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Saturday, June 29, 2019

EU Regulates Linguistic Burger Purity

Am always a bemused observer of my homeland.   And ultimately its about language, and how things are expressed.   The apparent explosion of 'meatless' burgers is a driver of this, and in the EU, expect  specific regulation.  Marketers, consider yourself warned.

Linguistic purity in the EU in the U of Pa Language Log Blog.  I was part of the Language Lab there.   Filed by Mark Liberman under Historical linguistics, Humor

"Europe heroically defends itself against veggie burgers", The Economist 6/29/2019:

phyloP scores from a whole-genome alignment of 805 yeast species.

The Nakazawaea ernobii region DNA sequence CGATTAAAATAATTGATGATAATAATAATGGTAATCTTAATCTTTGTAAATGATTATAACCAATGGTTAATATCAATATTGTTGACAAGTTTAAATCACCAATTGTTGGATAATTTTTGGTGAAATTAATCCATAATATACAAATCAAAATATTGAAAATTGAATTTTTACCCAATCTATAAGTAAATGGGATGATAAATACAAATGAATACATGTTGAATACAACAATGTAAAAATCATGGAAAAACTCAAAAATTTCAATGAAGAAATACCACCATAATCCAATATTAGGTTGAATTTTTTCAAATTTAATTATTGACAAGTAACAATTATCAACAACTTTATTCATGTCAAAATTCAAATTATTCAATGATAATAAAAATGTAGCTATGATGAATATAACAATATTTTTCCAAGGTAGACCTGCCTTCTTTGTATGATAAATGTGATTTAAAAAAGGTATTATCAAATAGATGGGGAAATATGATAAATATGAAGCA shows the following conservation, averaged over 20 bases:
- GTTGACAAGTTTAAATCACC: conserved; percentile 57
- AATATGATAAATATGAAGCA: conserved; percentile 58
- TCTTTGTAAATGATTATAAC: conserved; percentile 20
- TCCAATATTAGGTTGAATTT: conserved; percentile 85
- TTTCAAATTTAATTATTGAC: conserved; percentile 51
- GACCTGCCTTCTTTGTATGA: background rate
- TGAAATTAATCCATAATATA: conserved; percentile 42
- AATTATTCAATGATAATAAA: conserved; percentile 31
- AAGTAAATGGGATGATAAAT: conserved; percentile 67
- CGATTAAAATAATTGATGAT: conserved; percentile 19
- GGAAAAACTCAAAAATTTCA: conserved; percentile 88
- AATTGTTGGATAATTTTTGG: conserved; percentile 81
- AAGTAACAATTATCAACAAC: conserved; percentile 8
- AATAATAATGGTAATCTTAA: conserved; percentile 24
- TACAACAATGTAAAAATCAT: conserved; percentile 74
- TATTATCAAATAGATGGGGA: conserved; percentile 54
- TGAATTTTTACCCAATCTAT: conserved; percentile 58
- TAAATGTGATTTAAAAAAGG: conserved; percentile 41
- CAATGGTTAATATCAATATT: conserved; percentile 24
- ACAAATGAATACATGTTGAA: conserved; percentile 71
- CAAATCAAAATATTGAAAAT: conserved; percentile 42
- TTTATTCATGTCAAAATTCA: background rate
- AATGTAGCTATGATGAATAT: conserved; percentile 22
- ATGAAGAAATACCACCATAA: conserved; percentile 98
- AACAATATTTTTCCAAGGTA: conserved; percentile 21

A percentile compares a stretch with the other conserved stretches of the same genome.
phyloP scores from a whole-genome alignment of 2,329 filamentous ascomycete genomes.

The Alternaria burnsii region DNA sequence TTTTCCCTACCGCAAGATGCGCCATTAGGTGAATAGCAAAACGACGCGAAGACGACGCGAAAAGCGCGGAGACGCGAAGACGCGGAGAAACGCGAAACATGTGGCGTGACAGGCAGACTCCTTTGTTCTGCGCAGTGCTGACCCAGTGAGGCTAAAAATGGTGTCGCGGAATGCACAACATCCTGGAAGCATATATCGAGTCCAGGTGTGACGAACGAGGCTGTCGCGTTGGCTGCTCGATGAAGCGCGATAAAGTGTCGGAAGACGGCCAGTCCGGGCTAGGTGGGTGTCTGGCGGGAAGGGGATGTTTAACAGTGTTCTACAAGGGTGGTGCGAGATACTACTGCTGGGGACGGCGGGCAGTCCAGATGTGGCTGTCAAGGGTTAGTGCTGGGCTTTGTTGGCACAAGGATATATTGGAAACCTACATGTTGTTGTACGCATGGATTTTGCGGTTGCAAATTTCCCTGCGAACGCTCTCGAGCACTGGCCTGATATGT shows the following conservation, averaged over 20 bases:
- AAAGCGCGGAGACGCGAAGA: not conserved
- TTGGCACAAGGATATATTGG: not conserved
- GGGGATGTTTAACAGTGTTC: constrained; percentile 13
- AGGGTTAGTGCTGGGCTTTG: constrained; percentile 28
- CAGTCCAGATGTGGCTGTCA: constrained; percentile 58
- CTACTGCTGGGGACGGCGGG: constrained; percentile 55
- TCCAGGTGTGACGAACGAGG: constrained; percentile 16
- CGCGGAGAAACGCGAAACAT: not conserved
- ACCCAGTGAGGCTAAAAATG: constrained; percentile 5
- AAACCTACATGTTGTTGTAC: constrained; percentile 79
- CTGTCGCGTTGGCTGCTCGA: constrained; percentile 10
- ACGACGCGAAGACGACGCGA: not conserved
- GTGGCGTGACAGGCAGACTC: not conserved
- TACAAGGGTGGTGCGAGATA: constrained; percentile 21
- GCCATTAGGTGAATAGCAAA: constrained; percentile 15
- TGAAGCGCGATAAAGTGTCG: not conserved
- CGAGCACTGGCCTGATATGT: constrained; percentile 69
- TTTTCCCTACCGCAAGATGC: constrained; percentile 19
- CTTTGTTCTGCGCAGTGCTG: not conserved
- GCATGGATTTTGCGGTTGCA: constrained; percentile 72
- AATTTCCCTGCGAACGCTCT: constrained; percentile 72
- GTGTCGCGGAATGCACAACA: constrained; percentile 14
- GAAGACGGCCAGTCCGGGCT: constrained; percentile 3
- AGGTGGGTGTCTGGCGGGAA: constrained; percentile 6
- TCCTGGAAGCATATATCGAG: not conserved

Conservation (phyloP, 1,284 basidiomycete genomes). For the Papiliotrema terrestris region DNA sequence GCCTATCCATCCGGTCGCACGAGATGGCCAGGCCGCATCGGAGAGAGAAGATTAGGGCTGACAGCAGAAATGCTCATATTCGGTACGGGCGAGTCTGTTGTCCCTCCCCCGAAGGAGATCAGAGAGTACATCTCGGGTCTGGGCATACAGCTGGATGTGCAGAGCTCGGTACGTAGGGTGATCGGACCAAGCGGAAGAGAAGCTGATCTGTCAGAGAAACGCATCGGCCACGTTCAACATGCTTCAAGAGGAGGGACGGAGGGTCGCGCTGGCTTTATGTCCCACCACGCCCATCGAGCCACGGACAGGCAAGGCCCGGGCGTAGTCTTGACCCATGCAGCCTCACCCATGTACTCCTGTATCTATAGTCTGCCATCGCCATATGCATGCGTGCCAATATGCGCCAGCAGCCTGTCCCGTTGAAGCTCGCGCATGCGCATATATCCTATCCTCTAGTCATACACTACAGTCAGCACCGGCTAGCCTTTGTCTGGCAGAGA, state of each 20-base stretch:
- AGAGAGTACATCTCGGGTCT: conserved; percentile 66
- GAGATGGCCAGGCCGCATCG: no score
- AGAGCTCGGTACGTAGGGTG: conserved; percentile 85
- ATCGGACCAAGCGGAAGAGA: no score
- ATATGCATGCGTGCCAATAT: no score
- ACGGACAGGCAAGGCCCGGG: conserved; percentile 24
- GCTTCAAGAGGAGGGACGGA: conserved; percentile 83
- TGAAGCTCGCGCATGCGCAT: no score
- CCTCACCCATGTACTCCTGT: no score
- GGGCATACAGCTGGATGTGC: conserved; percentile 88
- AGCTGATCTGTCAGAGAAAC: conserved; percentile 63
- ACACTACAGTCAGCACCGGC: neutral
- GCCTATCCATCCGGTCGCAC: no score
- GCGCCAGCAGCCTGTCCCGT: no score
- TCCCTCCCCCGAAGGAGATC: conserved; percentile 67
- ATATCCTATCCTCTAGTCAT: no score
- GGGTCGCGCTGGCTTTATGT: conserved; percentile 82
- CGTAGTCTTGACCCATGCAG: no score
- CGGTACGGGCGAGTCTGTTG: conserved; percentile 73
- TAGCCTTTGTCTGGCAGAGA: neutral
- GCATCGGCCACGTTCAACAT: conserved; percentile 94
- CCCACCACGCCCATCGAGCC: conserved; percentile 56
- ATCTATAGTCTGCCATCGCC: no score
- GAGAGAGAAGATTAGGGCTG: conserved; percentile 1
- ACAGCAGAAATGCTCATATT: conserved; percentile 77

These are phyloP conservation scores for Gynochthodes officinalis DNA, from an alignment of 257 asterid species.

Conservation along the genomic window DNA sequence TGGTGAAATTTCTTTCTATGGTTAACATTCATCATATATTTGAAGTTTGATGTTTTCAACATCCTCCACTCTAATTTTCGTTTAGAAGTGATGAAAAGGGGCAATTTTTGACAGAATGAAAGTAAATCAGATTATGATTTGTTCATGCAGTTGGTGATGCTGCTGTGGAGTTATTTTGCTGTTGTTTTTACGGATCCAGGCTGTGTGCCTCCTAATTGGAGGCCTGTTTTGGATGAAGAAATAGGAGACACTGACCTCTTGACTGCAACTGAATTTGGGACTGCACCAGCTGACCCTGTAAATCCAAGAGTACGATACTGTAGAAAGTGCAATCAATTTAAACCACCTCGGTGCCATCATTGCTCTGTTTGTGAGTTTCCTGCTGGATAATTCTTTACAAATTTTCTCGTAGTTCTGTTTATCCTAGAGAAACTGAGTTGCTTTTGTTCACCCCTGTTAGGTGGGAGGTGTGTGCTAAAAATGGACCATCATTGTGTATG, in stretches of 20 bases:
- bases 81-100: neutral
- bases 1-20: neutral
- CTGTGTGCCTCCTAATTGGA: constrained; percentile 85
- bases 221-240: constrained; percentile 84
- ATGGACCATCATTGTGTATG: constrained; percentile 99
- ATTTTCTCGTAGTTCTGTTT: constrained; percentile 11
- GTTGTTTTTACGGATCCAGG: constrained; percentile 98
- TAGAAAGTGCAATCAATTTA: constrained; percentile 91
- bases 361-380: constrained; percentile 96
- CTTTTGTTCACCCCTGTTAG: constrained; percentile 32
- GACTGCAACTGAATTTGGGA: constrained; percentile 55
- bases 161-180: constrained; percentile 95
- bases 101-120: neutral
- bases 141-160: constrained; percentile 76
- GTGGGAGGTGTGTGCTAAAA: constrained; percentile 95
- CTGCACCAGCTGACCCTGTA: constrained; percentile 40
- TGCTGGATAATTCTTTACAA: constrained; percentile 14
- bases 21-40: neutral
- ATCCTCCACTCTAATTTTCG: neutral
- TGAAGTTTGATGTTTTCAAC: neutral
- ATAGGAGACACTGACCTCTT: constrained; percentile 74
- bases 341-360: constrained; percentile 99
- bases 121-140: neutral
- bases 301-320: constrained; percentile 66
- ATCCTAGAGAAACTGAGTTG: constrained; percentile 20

The european union gets a lot of flak. All right, it isn't literally blasted with anti-aircraft fire, but you know what we mean. One ongoing battle (ok, nobody died) involves the use of words. Earlier this year, the European Parliament's agriculture committee voted to prohibit the terms "burger", "sausage", "escalope" and "steak" to describe products that do not contain any meat. It was inspired by the European Court of Justice's decision in 2017 to ban the use of "milk", "butter" and "cream" for non-dairy products. Exceptions were made for "ice cream" and "almond milk", but "soya milk" went down the drain, lest consumers assume it had been extracted from the soya udder of a soya cow. The court has yet to rule on the milk of human kindness. ....  "

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